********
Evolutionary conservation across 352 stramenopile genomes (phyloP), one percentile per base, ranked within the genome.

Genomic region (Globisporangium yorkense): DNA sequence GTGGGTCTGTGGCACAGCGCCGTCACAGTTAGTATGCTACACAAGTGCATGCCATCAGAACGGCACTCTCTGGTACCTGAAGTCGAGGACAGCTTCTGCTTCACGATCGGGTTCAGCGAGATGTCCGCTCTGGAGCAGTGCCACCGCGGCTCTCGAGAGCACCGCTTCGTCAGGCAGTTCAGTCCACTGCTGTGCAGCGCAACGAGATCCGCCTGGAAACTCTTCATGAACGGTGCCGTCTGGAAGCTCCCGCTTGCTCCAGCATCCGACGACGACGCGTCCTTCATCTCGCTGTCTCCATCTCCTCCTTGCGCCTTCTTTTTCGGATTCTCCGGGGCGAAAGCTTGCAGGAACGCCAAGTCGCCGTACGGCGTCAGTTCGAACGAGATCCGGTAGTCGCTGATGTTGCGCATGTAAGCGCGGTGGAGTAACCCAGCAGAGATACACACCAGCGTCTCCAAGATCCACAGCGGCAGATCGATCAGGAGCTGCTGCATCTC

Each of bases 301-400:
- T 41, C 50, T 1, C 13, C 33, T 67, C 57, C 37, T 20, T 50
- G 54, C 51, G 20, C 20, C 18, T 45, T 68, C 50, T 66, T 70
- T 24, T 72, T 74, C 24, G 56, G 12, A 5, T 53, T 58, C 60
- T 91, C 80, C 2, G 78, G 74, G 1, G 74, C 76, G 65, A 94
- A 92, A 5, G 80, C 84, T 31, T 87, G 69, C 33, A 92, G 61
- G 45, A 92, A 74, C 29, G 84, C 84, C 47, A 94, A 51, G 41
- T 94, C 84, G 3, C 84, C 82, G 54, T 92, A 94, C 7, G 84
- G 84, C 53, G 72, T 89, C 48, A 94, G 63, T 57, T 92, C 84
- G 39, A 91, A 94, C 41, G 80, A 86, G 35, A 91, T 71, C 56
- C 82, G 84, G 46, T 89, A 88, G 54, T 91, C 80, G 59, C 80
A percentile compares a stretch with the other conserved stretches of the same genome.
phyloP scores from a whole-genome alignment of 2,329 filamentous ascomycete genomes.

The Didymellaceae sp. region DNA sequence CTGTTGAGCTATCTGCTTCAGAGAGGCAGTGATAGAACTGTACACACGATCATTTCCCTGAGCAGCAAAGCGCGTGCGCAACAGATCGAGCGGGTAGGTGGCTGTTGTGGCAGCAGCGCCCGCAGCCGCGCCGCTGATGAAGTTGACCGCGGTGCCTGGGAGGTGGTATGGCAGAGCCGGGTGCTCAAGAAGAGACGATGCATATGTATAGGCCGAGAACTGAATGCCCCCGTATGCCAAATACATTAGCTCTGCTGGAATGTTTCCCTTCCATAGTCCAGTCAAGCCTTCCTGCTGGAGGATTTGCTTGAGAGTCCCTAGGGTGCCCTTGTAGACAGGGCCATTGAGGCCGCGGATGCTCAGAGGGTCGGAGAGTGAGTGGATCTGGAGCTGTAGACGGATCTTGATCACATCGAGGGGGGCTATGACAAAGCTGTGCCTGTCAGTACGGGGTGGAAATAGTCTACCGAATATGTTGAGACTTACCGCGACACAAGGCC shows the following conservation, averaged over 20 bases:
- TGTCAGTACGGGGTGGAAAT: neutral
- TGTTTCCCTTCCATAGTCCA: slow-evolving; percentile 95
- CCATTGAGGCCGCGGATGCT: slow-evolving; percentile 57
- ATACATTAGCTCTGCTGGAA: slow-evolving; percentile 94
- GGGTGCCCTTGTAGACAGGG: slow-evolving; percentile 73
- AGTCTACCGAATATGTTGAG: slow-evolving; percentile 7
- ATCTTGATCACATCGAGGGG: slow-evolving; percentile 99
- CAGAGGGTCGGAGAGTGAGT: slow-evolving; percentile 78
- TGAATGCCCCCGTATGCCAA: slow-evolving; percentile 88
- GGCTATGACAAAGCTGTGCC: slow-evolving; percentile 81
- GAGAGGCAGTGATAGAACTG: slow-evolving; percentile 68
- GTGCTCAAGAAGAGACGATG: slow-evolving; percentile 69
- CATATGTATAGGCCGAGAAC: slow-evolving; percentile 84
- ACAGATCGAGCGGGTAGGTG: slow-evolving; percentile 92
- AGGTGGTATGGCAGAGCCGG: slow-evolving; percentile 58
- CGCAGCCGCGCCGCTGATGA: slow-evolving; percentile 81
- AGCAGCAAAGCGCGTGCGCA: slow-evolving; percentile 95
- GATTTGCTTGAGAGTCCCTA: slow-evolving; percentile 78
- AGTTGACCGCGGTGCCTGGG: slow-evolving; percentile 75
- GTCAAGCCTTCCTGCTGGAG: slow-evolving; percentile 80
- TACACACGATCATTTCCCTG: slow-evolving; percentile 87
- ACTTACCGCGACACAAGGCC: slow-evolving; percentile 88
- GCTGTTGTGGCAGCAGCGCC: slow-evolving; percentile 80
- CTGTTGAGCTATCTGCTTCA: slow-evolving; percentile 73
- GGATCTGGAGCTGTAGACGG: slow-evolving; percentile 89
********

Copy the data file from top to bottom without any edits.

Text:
Evolutionary conservation across 352 stramenopile genomes (phyloP), one percentile per base, ranked within the genome.

Genomic region (Globisporangium yorkense): DNA sequence GTGGGTCTGTGGCACAGCGCCGTCACAGTTAGTATGCTACACAAGTGCATGCCATCAGAACGGCACTCTCTGGTACCTGAAGTCGAGGACAGCTTCTGCTTCACGATCGGGTTCAGCGAGATGTCCGCTCTGGAGCAGTGCCACCGCGGCTCTCGAGAGCACCGCTTCGTCAGGCAGTTCAGTCCACTGCTGTGCAGCGCAACGAGATCCGCCTGGAAACTCTTCATGAACGGTGCCGTCTGGAAGCTCCCGCTTGCTCCAGCATCCGACGACGACGCGTCCTTCATCTCGCTGTCTCCATCTCCTCCTTGCGCCTTCTTTTTCGGATTCTCCGGGGCGAAAGCTTGCAGGAACGCCAAGTCGCCGTACGGCGTCAGTTCGAACGAGATCCGGTAGTCGCTGATGTTGCGCATGTAAGCGCGGTGGAGTAACCCAGCAGAGATACACACCAGCGTCTCCAAGATCCACAGCGGCAGATCGATCAGGAGCTGCTGCATCTC

Each of bases 301-400:
- T 41, C 50, T 1, C 13, C 33, T 67, C 57, C 37, T 20, T 50
- G 54, C 51, G 20, C 20, C 18, T 45, T 68, C 50, T 66, T 70
- T 24, T 72, T 74, C 24, G 56, G 12, A 5, T 53, T 58, C 60
- T 91, C 80, C 2, G 78, G 74, G 1, G 74, C 76, G 65, A 94
- A 92, A 5, G 80, C 84, T 31, T 87, G 69, C 33, A 92, G 61
- G 45, A 92, A 74, C 29, G 84, C 84, C 47, A 94, A 51, G 41
- T 94, C 84, G 3, C 84, C 82, G 54, T 92, A 94, C 7, G 84
- G 84, C 53, G 72, T 89, C 48, A 94, G 63, T 57, T 92, C 84
- G 39, A 91, A 94, C 41, G 80, A 86, G 35, A 91, T 71, C 56
- C 82, G 84, G 46, T 89, A 88, G 54, T 91, C 80, G 59, C 80
A percentile compares a stretch with the other conserved stretches of the same genome.
phyloP scores from a whole-genome alignment of 2,329 filamentous ascomycete genomes.

The Didymellaceae sp. region DNA sequence CTGTTGAGCTATCTGCTTCAGAGAGGCAGTGATAGAACTGTACACACGATCATTTCCCTGAGCAGCAAAGCGCGTGCGCAACAGATCGAGCGGGTAGGTGGCTGTTGTGGCAGCAGCGCCCGCAGCCGCGCCGCTGATGAAGTTGACCGCGGTGCCTGGGAGGTGGTATGGCAGAGCCGGGTGCTCAAGAAGAGACGATGCATATGTATAGGCCGAGAACTGAATGCCCCCGTATGCCAAATACATTAGCTCTGCTGGAATGTTTCCCTTCCATAGTCCAGTCAAGCCTTCCTGCTGGAGGATTTGCTTGAGAGTCCCTAGGGTGCCCTTGTAGACAGGGCCATTGAGGCCGCGGATGCTCAGAGGGTCGGAGAGTGAGTGGATCTGGAGCTGTAGACGGATCTTGATCACATCGAGGGGGGCTATGACAAAGCTGTGCCTGTCAGTACGGGGTGGAAATAGTCTACCGAATATGTTGAGACTTACCGCGACACAAGGCC shows the following conservation, averaged over 20 bases:
- TGTCAGTACGGGGTGGAAAT: neutral
- TGTTTCCCTTCCATAGTCCA: slow-evolving; percentile 95
- CCATTGAGGCCGCGGATGCT: slow-evolving; percentile 57
- ATACATTAGCTCTGCTGGAA: slow-evolving; percentile 94
- GGGTGCCCTTGTAGACAGGG: slow-evolving; percentile 73
- AGTCTACCGAATATGTTGAG: slow-evolving; percentile 7
- ATCTTGATCACATCGAGGGG: slow-evolving; percentile 99
- CAGAGGGTCGGAGAGTGAGT: slow-evolving; percentile 78
- TGAATGCCCCCGTATGCCAA: slow-evolving; percentile 88
- GGCTATGACAAAGCTGTGCC: slow-evolving; percentile 81
- GAGAGGCAGTGATAGAACTG: slow-evolving; percentile 68
- GTGCTCAAGAAGAGACGATG: slow-evolving; percentile 69
- CATATGTATAGGCCGAGAAC: slow-evolving; percentile 84
- ACAGATCGAGCGGGTAGGTG: slow-evolving; percentile 92
- AGGTGGTATGGCAGAGCCGG: slow-evolving; percentile 58
- CGCAGCCGCGCCGCTGATGA: slow-evolving; percentile 81
- AGCAGCAAAGCGCGTGCGCA: slow-evolving; percentile 95
- GATTTGCTTGAGAGTCCCTA: slow-evolving; percentile 78
- AGTTGACCGCGGTGCCTGGG: slow-evolving; percentile 75
- GTCAAGCCTTCCTGCTGGAG: slow-evolving; percentile 80
- TACACACGATCATTTCCCTG: slow-evolving; percentile 87
- ACTTACCGCGACACAAGGCC: slow-evolving; percentile 88
- GCTGTTGTGGCAGCAGCGCC: slow-evolving; percentile 80
- CTGTTGAGCTATCTGCTTCA: slow-evolving; percentile 73
- GGATCTGGAGCTGTAGACGG: slow-evolving; percentile 89